How are the bonuses and equity incentives of CEOs decided? In a time when fiscal responsibility and corporate governance are at the forefront of our consciousness, this is an area that needs investigation – a niche that PhD graduate Hrishikesh Desai focused on in his research.
In 2016, Justin Lahart wrote a sensational piece in the Wall Street Journal about the proliferation of ‘adjusted’ accounting performance measures in CEO incentive compensation plans. These adjusted measures, which do not follow ‘Generally Accepted Accounting Principles’ (GAAP), were mainly used and disclosed by companies in their periodic earnings press releases. Companies are allowed to use and disclose these measures as long as they do so appropriately. Prior empirical research has failed to scientifically explore the use of these measures in setting CEO bonuses. Recently, there has been a lot of regulatory heat on the use of these measures in general. One of the most salient cases being that of Tesla Motors, in which the company was censured by the United States Securities and Exchange Commission (SEC) for using an “adjusted revenue” measure in its earnings press release to investors.
When I was a fourth year PhD student in the Department of Accounting at the University of Melbourne, and my research explored the use of these adjusted accounting performance measures in CEO incentive compensation plans. Specifically, I sought to answer the question as to whether these adjusted measures are used opportunistically by powerful CEOs, who have influence over their companies’ board compensation committees to earn bigger paychecks, or whether these measures are, in fact, more useful to investors to gauge companies’ performance.
Some prior research found these adjusted measures to be more informative than their comparable GAAP counterparts, because of the fact that they exclude any “non-recurring” items. For example, if a company wants to exclude a one-time loss or expense in calculating its operating profit, it makes sense for the company management to do so as investors are interested mainly in predicting the future profitability of the company and one-time or unusual items arising in a particular year are not relevant to them for the purpose of valuation. The archival component of my thesis was, thus, trying to examine and contrast the informativeness versus the opportunistic motivations behind the use of adjusted accounting measures in setting CEO bonuses.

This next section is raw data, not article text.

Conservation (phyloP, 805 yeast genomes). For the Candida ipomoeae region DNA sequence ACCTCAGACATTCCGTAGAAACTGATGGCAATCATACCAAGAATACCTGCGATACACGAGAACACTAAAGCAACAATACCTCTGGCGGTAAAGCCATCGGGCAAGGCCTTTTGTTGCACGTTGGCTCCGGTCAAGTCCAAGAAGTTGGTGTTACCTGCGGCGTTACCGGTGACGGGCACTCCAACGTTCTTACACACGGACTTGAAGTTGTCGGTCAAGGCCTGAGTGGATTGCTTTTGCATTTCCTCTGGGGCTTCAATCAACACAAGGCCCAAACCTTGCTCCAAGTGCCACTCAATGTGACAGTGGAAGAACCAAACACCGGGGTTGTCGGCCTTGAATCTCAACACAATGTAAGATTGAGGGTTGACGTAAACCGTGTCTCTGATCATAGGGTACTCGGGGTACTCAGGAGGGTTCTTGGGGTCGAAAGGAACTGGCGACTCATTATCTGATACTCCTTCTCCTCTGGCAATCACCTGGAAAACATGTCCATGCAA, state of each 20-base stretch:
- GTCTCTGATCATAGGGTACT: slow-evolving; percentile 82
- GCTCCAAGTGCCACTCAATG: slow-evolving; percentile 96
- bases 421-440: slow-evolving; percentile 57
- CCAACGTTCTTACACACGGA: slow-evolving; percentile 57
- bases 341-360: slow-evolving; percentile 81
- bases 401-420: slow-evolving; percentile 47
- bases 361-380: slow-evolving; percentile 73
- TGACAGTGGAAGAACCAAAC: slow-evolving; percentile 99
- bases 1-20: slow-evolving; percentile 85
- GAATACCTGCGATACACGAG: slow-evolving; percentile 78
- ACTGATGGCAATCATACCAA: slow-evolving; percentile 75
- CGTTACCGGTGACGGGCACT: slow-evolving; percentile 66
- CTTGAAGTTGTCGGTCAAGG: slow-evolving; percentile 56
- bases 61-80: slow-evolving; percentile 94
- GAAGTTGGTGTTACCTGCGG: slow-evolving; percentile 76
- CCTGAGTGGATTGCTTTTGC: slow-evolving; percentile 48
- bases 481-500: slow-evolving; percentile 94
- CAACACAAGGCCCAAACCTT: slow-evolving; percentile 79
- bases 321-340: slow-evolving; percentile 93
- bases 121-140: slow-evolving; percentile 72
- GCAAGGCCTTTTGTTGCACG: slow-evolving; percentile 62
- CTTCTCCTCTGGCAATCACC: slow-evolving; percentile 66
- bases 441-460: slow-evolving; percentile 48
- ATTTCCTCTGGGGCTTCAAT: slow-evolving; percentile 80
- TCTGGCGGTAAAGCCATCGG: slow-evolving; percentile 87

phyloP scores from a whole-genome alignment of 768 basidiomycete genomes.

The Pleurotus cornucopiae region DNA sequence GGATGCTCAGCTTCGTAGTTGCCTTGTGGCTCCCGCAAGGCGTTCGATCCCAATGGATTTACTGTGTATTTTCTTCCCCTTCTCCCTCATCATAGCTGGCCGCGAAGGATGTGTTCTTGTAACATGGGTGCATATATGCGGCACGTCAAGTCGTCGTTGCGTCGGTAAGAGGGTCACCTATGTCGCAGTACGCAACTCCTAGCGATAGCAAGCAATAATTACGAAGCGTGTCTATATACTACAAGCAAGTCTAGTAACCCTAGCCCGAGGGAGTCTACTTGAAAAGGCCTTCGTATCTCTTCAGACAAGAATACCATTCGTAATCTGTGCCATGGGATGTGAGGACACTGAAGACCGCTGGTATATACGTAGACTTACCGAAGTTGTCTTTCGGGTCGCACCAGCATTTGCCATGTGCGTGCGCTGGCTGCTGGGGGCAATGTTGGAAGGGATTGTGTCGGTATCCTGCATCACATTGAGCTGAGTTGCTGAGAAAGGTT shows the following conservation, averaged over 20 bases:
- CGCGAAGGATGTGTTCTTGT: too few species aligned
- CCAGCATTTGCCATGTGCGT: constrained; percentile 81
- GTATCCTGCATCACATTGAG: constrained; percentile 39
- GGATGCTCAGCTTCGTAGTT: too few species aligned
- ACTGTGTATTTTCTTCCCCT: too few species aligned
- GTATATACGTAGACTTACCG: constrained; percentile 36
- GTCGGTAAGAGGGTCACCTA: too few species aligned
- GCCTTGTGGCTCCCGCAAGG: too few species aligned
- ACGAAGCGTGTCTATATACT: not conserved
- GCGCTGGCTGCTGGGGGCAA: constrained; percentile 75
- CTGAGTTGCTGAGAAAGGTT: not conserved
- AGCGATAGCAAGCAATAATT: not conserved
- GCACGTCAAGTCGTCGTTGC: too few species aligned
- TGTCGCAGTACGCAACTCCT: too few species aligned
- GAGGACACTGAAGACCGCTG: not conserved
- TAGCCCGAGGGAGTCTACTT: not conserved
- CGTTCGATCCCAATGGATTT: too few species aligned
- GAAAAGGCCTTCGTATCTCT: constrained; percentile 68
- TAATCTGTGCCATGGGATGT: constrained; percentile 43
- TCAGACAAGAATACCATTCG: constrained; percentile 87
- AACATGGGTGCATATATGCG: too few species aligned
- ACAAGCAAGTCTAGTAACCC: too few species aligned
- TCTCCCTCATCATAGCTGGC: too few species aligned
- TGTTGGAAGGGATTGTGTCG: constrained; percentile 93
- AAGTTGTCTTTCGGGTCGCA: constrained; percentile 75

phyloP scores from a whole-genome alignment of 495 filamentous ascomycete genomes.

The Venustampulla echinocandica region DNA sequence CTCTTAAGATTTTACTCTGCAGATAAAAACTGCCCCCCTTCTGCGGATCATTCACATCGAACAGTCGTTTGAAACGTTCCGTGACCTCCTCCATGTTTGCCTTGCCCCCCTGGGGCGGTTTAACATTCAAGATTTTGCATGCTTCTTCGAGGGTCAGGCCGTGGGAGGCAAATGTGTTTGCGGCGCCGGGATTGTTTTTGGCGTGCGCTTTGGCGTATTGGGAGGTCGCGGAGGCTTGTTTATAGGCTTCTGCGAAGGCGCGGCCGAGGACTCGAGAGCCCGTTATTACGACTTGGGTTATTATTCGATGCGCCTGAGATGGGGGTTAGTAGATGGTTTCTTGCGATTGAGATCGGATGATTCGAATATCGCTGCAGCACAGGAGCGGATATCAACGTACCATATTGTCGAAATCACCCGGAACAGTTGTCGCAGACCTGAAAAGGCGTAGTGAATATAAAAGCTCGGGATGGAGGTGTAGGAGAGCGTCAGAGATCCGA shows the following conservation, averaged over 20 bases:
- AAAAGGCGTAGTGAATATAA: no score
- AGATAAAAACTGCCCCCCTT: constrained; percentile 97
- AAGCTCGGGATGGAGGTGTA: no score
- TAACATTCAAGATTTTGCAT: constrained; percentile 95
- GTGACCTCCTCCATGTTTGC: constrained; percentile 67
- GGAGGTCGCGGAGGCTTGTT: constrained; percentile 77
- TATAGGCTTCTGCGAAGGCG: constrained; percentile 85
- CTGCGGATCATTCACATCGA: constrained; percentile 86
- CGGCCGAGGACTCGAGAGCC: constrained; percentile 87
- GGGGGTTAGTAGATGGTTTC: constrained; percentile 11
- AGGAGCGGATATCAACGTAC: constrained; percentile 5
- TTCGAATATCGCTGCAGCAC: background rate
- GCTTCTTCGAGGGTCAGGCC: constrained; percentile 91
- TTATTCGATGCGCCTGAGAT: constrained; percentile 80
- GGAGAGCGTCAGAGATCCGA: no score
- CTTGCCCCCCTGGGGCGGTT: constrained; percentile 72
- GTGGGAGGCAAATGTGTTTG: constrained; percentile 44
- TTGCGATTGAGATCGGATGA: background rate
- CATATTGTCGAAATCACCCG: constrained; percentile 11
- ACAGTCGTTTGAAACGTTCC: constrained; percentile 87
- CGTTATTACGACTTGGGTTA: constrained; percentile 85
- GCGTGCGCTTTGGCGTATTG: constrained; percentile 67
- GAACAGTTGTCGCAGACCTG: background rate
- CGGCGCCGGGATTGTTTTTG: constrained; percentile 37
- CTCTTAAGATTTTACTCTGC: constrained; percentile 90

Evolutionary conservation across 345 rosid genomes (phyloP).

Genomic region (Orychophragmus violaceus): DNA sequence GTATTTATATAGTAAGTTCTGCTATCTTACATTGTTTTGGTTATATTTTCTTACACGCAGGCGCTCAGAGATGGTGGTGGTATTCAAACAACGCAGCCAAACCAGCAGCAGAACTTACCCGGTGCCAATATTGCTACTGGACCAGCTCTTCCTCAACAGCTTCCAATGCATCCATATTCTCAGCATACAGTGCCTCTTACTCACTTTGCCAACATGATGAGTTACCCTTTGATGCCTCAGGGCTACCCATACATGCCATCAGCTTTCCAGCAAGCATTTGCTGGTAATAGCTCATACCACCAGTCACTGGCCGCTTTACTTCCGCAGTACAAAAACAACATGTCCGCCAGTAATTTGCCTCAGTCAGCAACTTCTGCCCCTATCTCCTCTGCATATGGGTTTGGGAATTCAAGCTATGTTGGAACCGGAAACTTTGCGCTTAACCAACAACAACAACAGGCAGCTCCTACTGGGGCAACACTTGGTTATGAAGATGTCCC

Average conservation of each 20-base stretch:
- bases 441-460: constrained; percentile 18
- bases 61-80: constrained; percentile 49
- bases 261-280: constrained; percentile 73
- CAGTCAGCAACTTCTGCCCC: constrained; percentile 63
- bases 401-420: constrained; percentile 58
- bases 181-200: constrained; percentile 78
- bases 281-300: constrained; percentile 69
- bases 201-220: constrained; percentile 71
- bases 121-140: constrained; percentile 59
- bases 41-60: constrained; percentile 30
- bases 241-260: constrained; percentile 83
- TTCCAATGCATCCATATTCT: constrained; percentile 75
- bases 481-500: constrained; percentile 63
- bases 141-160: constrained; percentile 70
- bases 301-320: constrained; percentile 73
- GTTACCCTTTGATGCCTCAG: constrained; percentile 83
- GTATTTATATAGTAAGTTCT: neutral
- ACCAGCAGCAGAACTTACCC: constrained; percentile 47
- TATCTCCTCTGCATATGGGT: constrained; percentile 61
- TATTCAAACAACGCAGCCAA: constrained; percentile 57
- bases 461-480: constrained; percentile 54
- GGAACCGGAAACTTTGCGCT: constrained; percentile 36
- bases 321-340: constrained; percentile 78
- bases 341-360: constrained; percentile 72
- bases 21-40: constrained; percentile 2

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I also set out to experimentally try to determine how the use of adjusted accounting measures affects investor judgement and decision-making. This involved an in-depth study of the cognitive psychological processes that are set in motion when investors are presented with an adjusted measure versus a GAAP measure and asked to make an investment decision in a company.
The nature of my research required access to some costly and proprietary data sources and the Faculty of Business and Economics were very supportive in providing funding. We also had visiting professors in our Department from some of the top schools in the world – Harvard, Chicago, Stanford, and Duke to name a few. They not only provided valuable inputs in my research but they also taught in our PhD program. The insights that I gained from attending their classes have proven invaluable. The quality of research that is done at the Faculty of Business and Economics is of the highest standard and is aimed at top journals in the field. We were provided rigorous training in econometric techniques to carry out our research efficiently and also understand and critique extant literature. The Department also encouraged us to tutor accounting subjects of our interest, which enabled us to gain requisite teaching experience that sets us up for a career in academia. My time at the University of Melbourne was been nothing short of sublime and overwhelming at the same time.